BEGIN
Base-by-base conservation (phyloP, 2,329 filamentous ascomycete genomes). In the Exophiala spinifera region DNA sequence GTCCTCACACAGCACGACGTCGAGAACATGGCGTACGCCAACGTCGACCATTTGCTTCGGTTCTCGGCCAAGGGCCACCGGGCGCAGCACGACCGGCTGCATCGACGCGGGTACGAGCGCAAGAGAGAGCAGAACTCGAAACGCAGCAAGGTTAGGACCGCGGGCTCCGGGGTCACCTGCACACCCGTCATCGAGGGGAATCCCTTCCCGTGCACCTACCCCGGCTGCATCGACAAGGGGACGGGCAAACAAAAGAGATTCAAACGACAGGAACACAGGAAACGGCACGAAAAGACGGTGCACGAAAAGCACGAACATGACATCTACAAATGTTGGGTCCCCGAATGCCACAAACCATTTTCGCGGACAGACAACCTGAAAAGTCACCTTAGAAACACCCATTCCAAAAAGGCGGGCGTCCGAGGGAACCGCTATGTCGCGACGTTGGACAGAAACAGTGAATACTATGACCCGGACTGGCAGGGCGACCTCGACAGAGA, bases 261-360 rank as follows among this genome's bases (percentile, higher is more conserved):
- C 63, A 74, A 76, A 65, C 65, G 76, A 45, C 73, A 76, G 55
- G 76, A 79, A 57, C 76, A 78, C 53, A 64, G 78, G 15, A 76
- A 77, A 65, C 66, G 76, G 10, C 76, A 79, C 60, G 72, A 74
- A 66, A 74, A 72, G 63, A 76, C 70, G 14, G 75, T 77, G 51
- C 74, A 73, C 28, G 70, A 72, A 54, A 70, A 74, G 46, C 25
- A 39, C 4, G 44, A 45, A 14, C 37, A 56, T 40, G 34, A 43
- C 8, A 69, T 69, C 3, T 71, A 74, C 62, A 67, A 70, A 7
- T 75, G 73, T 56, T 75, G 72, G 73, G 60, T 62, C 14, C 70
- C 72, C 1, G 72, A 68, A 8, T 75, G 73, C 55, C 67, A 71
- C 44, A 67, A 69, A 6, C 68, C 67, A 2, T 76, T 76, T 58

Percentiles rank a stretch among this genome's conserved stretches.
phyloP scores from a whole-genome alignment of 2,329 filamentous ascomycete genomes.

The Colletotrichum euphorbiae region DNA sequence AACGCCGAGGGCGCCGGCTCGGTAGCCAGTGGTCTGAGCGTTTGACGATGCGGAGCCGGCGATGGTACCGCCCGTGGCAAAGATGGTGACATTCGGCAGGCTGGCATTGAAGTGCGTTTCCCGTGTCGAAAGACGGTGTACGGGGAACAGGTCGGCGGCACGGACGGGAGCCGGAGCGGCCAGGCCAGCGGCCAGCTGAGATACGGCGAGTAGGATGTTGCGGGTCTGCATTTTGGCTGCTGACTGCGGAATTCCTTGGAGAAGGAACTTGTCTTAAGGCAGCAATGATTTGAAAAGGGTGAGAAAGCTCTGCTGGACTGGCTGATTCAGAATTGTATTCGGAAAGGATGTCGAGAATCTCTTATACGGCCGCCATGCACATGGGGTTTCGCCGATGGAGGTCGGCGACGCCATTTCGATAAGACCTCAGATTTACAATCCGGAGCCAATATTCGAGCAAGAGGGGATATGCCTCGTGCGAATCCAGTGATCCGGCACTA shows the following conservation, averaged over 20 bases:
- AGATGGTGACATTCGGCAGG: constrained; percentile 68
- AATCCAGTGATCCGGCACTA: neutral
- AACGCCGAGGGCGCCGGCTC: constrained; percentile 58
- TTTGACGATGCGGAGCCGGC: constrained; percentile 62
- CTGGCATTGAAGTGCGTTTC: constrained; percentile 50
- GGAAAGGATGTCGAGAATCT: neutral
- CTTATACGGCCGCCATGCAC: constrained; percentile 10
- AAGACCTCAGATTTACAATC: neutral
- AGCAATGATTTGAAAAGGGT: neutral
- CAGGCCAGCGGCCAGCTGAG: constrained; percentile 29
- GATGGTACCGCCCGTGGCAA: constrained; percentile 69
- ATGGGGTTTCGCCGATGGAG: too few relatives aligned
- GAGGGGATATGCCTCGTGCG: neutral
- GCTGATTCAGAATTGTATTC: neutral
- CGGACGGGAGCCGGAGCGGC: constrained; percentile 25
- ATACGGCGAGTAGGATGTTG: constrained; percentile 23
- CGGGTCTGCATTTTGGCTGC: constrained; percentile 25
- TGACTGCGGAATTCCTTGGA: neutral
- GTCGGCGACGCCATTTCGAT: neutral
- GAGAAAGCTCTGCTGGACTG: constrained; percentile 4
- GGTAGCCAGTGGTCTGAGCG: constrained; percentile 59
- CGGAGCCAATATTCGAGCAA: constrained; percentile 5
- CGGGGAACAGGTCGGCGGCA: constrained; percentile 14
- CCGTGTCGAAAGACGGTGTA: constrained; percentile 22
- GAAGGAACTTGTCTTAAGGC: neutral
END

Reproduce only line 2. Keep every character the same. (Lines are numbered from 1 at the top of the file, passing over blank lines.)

- C 63, A 74, A 76, A 65, C 65, G 76, A 45, C 73, A 76, G 55